Merrill Lynch to offer clients greater transparency on fees
(Bloomberg) -- Merrill Lynch, which has said it will stop offering commission-based retirement accounts as it prepares for new regulations, also plans to more clearly disclose fees that clients pay to the firm’s 14,000 financial advisers.
Merrill will break out fees for asset management services and products including mutual funds, alternative investments and commodities when it mails January account statements later this week. Such fees previously were embedded in statements in ways that clients found hard to understand.
Clients are likely to be more satisfied with “better fee transparency,” Susan McCabe, a company spokeswoman, said in a statement. “The enhancements are being made based on what our clients are telling us they’d like to see.”
Brokerages, under pressure to justify costs as cheaper digital competitors make inroads, are moving ahead with client-friendly changes despite uncertainty over whether planned federal rules for best practices will be implemented. The Department of Labor’s fiduciary rule, which requires advisers handling retirement accounts to charge reasonable fees and commit to giving advice in a client’s best interest, may be delayed, revised or scuttled under the Trump administration.
Morgan Stanley told advisers last week it’s still enacting many of the pricing and product changes it planned last year, such as lowering stock commissions and reducing potential conflicts of interest with outside managers. The Labor Department regulation is scheduled to take effect April 10.
"There are ways to potentially be cute with it. You could potentially cut out retirement business from the back-end bonuses," says an ex-Merrill Lynch executive who works in the independent space. "Cute doesn't usually work when it comes to regulators."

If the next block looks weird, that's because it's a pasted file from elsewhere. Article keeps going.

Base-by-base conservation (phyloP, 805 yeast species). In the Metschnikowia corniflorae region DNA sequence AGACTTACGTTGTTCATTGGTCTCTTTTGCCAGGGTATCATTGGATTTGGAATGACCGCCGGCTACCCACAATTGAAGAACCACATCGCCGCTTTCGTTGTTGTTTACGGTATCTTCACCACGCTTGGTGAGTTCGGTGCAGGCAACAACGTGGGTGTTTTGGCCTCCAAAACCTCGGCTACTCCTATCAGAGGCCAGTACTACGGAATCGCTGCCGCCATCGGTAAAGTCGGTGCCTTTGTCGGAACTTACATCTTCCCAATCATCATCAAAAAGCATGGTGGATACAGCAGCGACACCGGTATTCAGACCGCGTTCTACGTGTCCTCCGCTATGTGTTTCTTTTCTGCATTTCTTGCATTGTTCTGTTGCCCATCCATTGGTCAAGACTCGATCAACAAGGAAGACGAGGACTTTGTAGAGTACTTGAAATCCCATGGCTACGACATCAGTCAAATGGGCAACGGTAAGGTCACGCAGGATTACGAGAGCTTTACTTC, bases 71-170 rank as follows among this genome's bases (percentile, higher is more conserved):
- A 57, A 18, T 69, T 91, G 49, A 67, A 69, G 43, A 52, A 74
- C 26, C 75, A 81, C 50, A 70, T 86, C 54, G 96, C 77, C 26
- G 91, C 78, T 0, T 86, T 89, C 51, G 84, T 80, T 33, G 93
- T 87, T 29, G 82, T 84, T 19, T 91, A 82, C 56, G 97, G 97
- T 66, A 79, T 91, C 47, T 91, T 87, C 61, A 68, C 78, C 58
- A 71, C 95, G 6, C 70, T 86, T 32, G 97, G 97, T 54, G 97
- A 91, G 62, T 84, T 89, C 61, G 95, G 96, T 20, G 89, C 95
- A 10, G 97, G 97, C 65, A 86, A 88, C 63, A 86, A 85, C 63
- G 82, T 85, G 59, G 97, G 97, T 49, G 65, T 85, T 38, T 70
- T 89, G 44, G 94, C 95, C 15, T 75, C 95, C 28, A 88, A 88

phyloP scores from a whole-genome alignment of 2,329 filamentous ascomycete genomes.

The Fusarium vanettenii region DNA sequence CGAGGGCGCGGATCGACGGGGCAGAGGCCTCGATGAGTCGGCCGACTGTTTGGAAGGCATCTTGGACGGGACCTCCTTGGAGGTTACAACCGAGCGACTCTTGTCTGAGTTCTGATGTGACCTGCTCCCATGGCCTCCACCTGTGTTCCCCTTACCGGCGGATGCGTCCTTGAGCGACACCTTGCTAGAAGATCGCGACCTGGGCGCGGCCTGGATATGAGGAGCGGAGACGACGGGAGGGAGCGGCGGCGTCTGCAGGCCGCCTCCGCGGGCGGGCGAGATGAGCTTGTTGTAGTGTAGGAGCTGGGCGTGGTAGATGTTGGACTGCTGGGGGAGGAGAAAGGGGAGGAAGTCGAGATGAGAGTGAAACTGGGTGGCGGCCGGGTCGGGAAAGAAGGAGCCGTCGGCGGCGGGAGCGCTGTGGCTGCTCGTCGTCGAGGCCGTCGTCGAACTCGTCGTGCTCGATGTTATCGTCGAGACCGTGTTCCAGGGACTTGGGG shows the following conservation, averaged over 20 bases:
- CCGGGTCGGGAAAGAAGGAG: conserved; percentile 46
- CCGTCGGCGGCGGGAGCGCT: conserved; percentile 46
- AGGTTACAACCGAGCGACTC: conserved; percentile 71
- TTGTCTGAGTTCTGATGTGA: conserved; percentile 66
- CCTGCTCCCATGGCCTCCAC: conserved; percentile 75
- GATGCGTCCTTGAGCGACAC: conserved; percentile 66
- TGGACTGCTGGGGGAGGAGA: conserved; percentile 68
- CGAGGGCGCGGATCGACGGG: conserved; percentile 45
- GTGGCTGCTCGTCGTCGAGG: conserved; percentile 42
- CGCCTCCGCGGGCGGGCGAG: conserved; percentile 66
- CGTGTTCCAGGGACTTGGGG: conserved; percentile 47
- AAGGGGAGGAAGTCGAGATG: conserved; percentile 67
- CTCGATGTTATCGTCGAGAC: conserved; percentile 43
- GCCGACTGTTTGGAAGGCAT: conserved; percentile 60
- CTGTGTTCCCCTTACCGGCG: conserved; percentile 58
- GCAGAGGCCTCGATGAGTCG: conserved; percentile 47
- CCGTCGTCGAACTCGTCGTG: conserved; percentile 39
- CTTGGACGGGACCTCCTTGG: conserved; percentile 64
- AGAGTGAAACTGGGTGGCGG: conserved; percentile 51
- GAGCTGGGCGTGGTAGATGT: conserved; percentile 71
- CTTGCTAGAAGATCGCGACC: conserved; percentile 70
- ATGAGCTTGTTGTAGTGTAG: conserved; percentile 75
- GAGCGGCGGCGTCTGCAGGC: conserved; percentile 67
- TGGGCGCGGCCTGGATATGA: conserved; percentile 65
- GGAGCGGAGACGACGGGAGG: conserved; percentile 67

The early decision stops advisers from earning commissions on products that will also generate fees through the firm's Investment Advisory Program.
"We fully expect to offer a range of options to help our clients," CEO Paul Reilly said.
The decision is effective immediately and was made within hours of the Department of Labor issuing new regulatory guidance on the fiduciary rule's implications.
The wirehouse, which is embracing the new regulation, is the first to unveil its strategy in depth.
The new disclosures are among the first public changes enacted under Andy Sieg, 49, who succeeded John Thiel as head of the Merrill Lynch at the start of the year.
The firm has been working toward a higher standard of care for clients over the past several years, Sieg said in a statement. Last year, the bank said it would no longer offer retirement accounts paid for with trade commissions because of Labor Department regulations. Instead, it’s favoring accounts that charge fees based on a percentage of assets.
“We are focused on what our clients want from us in regard to their retirement accounts: that is to act in their best interest and minimize conflicts,” Sieg said.